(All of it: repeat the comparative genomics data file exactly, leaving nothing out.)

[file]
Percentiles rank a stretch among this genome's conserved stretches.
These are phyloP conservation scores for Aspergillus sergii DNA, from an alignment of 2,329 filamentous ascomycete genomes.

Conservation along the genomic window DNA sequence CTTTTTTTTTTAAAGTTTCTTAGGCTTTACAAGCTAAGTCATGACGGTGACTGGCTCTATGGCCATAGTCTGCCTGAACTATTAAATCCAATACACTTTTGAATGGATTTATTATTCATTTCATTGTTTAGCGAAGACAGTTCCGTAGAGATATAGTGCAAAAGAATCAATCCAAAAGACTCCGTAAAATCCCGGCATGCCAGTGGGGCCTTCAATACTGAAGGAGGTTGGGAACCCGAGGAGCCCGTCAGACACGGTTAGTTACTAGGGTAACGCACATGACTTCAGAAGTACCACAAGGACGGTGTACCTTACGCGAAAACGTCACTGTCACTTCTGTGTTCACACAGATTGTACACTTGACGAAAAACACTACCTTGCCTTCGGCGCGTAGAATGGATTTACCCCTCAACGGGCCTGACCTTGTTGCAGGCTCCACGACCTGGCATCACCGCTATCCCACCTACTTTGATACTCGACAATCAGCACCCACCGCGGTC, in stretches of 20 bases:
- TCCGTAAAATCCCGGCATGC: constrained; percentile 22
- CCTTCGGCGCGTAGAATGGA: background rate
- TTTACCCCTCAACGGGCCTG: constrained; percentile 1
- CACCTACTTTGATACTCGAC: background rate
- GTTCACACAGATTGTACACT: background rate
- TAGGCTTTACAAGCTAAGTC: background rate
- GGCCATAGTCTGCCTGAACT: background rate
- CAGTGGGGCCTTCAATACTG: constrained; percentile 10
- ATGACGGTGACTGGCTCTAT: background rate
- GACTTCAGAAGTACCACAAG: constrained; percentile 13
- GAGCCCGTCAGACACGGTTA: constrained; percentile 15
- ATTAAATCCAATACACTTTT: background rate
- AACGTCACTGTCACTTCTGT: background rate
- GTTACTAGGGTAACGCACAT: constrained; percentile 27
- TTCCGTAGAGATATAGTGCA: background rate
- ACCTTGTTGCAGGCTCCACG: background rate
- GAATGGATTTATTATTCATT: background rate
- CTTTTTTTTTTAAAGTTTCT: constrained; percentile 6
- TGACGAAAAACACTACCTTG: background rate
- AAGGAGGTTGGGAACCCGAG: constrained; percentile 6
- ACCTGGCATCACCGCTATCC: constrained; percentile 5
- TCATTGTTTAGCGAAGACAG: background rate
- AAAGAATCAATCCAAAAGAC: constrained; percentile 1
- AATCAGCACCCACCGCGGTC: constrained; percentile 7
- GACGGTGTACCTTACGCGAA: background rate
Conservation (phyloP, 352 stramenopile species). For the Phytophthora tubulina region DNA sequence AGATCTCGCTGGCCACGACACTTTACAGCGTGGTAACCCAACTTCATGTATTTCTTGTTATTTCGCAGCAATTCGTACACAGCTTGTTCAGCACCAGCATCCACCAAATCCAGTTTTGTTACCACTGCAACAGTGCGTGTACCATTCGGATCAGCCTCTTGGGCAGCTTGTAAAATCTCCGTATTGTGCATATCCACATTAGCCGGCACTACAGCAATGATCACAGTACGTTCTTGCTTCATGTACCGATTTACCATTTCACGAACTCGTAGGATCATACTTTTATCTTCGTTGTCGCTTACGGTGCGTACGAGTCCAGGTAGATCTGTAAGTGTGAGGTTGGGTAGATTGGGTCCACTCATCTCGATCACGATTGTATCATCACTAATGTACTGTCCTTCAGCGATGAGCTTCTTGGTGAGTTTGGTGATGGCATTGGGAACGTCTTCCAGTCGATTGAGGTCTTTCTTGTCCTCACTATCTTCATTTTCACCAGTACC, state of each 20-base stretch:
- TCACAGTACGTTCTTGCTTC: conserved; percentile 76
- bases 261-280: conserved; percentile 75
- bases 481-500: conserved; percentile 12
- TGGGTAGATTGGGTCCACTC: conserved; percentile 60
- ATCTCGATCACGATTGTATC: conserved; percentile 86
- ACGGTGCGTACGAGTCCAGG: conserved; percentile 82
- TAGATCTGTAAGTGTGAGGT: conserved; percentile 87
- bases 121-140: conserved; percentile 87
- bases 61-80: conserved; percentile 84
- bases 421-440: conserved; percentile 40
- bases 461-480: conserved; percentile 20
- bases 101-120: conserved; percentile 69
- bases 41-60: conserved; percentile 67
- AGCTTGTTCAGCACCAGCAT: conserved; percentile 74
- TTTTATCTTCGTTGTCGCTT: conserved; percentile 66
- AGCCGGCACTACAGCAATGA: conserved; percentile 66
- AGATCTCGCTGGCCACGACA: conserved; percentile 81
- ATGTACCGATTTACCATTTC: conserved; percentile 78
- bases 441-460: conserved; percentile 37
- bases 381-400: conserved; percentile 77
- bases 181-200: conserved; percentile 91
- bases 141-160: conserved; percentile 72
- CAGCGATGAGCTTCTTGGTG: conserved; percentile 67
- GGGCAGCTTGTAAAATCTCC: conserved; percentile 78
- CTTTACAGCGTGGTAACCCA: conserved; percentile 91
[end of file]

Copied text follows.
Percentiles rank a stretch among this genome's conserved stretches.
These are phyloP conservation scores for Aspergillus sergii DNA, from an alignment of 2,329 filamentous ascomycete genomes.

Conservation along the genomic window DNA sequence CTTTTTTTTTTAAAGTTTCTTAGGCTTTACAAGCTAAGTCATGACGGTGACTGGCTCTATGGCCATAGTCTGCCTGAACTATTAAATCCAATACACTTTTGAATGGATTTATTATTCATTTCATTGTTTAGCGAAGACAGTTCCGTAGAGATATAGTGCAAAAGAATCAATCCAAAAGACTCCGTAAAATCCCGGCATGCCAGTGGGGCCTTCAATACTGAAGGAGGTTGGGAACCCGAGGAGCCCGTCAGACACGGTTAGTTACTAGGGTAACGCACATGACTTCAGAAGTACCACAAGGACGGTGTACCTTACGCGAAAACGTCACTGTCACTTCTGTGTTCACACAGATTGTACACTTGACGAAAAACACTACCTTGCCTTCGGCGCGTAGAATGGATTTACCCCTCAACGGGCCTGACCTTGTTGCAGGCTCCACGACCTGGCATCACCGCTATCCCACCTACTTTGATACTCGACAATCAGCACCCACCGCGGTC, in stretches of 20 bases:
- TCCGTAAAATCCCGGCATGC: constrained; percentile 22
- CCTTCGGCGCGTAGAATGGA: background rate
- TTTACCCCTCAACGGGCCTG: constrained; percentile 1
- CACCTACTTTGATACTCGAC: background rate
- GTTCACACAGATTGTACACT: background rate
- TAGGCTTTACAAGCTAAGTC: background rate
- GGCCATAGTCTGCCTGAACT: background rate
- CAGTGGGGCCTTCAATACTG: constrained; percentile 10
- ATGACGGTGACTGGCTCTAT: background rate
- GACTTCAGAAGTACCACAAG: constrained; percentile 13
- GAGCCCGTCAGACACGGTTA: constrained; percentile 15
- ATTAAATCCAATACACTTTT: background rate
- AACGTCACTGTCACTTCTGT: background rate
- GTTACTAGGGTAACGCACAT: constrained; percentile 27
- TTCCGTAGAGATATAGTGCA: background rate
- ACCTTGTTGCAGGCTCCACG: background rate
- GAATGGATTTATTATTCATT: background rate
- CTTTTTTTTTTAAAGTTTCT: constrained; percentile 6
- TGACGAAAAACACTACCTTG: background rate
- AAGGAGGTTGGGAACCCGAG: constrained; percentile 6
- ACCTGGCATCACCGCTATCC: constrained; percentile 5
- TCATTGTTTAGCGAAGACAG: background rate
- AAAGAATCAATCCAAAAGAC: constrained; percentile 1
- AATCAGCACCCACCGCGGTC: constrained; percentile 7
- GACGGTGTACCTTACGCGAA: background rate
Conservation (phyloP, 352 stramenopile species). For the Phytophthora tubulina region DNA sequence AGATCTCGCTGGCCACGACACTTTACAGCGTGGTAACCCAACTTCATGTATTTCTTGTTATTTCGCAGCAATTCGTACACAGCTTGTTCAGCACCAGCATCCACCAAATCCAGTTTTGTTACCACTGCAACAGTGCGTGTACCATTCGGATCAGCCTCTTGGGCAGCTTGTAAAATCTCCGTATTGTGCATATCCACATTAGCCGGCACTACAGCAATGATCACAGTACGTTCTTGCTTCATGTACCGATTTACCATTTCACGAACTCGTAGGATCATACTTTTATCTTCGTTGTCGCTTACGGTGCGTACGAGTCCAGGTAGATCTGTAAGTGTGAGGTTGGGTAGATTGGGTCCACTCATCTCGATCACGATTGTATCATCACTAATGTACTGTCCTTCAGCGATGAGCTTCTTGGTGAGTTTGGTGATGGCATTGGGAACGTCTTCCAGTCGATTGAGGTCTTTCTTGTCCTCACTATCTTCATTTTCACCAGTACC, state of each 20-base stretch:
- TCACAGTACGTTCTTGCTTC: conserved; percentile 76
- bases 261-280: conserved; percentile 75
- bases 481-500: conserved; percentile 12
- TGGGTAGATTGGGTCCACTC: conserved; percentile 60
- ATCTCGATCACGATTGTATC: conserved; percentile 86
- ACGGTGCGTACGAGTCCAGG: conserved; percentile 82
- TAGATCTGTAAGTGTGAGGT: conserved; percentile 87
- bases 121-140: conserved; percentile 87
- bases 61-80: conserved; percentile 84
- bases 421-440: conserved; percentile 40
- bases 461-480: conserved; percentile 20
- bases 101-120: conserved; percentile 69
- bases 41-60: conserved; percentile 67
- AGCTTGTTCAGCACCAGCAT: conserved; percentile 74
- TTTTATCTTCGTTGTCGCTT: conserved; percentile 66
- AGCCGGCACTACAGCAATGA: conserved; percentile 66
- AGATCTCGCTGGCCACGACA: conserved; percentile 81
- ATGTACCGATTTACCATTTC: conserved; percentile 78
- bases 441-460: conserved; percentile 37
- bases 381-400: conserved; percentile 77
- bases 181-200: conserved; percentile 91
- bases 141-160: conserved; percentile 72
- CAGCGATGAGCTTCTTGGTG: conserved; percentile 67
- GGGCAGCTTGTAAAATCTCC: conserved; percentile 78
- CTTTACAGCGTGGTAACCCA: conserved; percentile 91